Article 4. The wrath of God abideth upon those who believe not this gospel. But such as receive it, and embrace Jesus the Savior by a true and living faith, are by him delivered from the wrath of God, and from destruction, and have the gift of eternal life conferred upon them.
The English translation of this article, as given in our Psalter, is concerned, it may be granted that it is substantially correct, provided that we bear in mind that the word “receive” must be understood in the active sense, as meaning “to take to one’s self.” This is the clear meaning of the Latin original, as well as of the Dutch term used here, aannemen. It is further in harmony with the rest of the article, which speaks of embracing Jesus the Savior by a true and living faith.
Gradually our Canons approach the subject of divine predestination from the historical point of view. It would be quite possible, of course, to treat the entire subject in a different manner, and to begin with a maintenance of and exposition of the truth of sovereign predestination. But the Canons, rather than beginning there and then developing the whole truth of our salvation out of predestination as the cause, follow instead in this first chapter the inductive method. In Article 2 is presented the truth that the love of God was manifested in the sending of His son, in order that whosoever believeth on him should have everlasting life. In Article 3 the point of contact between that manifestation of the love of God and the minds and hearts of men is presented, namely, the preaching of the good tidings “to whom he will, and at what time he pleaseth.” Next in order, therefore, is the question: what takes place when the gospel is proclaimed? What is the reaction to those good tidings? And this question is treated in the present article.
Here for the first time the fathers make direct mention of the fact that not all men are saved. For according to this article, there are those upon whom the wrath of God abideth, on the one hand; and on the other, there are men who are delivered from the wrath of God, and from destruction, and who have the gift of eternal life conferred upon them, or, as the original has it, “are gifted with eternal life.” Not all men, therefore, are saved. There is somehow a distinction: some are saved, and upon some the wrath of God remains.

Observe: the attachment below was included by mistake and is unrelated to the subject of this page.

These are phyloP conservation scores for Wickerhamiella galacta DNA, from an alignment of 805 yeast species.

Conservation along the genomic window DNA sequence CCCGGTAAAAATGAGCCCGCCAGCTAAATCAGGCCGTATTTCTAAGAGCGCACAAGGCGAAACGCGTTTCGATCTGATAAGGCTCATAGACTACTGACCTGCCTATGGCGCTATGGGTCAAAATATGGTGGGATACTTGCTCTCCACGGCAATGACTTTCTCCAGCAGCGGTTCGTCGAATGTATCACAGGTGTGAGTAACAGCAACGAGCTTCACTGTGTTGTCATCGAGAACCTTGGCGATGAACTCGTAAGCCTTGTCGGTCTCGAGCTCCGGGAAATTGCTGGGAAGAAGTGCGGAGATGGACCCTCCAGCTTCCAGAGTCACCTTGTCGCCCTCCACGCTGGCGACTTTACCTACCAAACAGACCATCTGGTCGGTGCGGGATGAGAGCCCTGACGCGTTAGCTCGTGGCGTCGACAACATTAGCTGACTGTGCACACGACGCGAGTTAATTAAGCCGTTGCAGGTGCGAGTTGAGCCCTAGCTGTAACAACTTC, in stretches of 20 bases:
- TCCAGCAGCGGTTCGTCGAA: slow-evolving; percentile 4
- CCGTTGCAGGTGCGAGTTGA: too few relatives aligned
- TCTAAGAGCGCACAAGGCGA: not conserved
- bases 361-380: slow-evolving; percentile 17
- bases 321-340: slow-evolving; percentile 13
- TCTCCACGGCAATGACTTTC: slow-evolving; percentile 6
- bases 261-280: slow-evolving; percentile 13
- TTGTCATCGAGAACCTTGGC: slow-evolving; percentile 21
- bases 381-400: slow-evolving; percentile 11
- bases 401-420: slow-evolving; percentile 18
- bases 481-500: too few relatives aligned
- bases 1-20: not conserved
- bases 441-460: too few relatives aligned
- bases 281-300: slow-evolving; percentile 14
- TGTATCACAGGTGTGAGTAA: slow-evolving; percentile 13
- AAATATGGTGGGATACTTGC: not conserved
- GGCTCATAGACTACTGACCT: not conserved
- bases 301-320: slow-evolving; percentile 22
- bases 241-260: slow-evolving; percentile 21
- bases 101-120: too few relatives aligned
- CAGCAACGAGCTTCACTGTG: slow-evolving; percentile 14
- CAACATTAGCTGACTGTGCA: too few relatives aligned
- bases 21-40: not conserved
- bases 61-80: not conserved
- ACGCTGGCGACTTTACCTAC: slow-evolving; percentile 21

In this connection it is important to notice the viewpoint of the Canons once more. It can scarcely be said that the fathers speak the language of infralapsarianism here, for more than one reason. In the first place, while they do not quote Scripture directly, nor give the Scriptural references, it is nevertheless true that they speak the language of Scripture. There is a clear reference in this article to: “He that believeth on the Son hath everlasting life: and he that believeth not the Son shall not see life; but the wrath of God abideth on him.” And if we say that the fathers speak here from the infralapsarian viewpoint, we shall have to admit that Scripture itself speaks “infra” language. And the latter can scarcely be maintained. And in the second place, the Canons are not busy in this particular article with any question concerning God’s decrees or the logical order of God’s decrees (as is the question in regard to “supra” and “infra”), but rather with the concrete question as to what is the effect in time among men of the preaching of the gospel. The viewpoint, therefore, while it is not infralapsarian, is indeed historical. Thus it is to be explained that the fathers speak of those “upon whom the wrath of God abideth” and those who are “delivered from the wrath of God, and from destruction.” The viewpoint is that ail men lie under the wrath of God, apart from Christ; and that upon some men that wrath of God remaineth, while others are delivered therefrom. Some are under that wrath to begin with, and wrath is not removed from them: it remaineth. Others are also under that wrath of God by nature, but it does not remain upon them: they are delivered.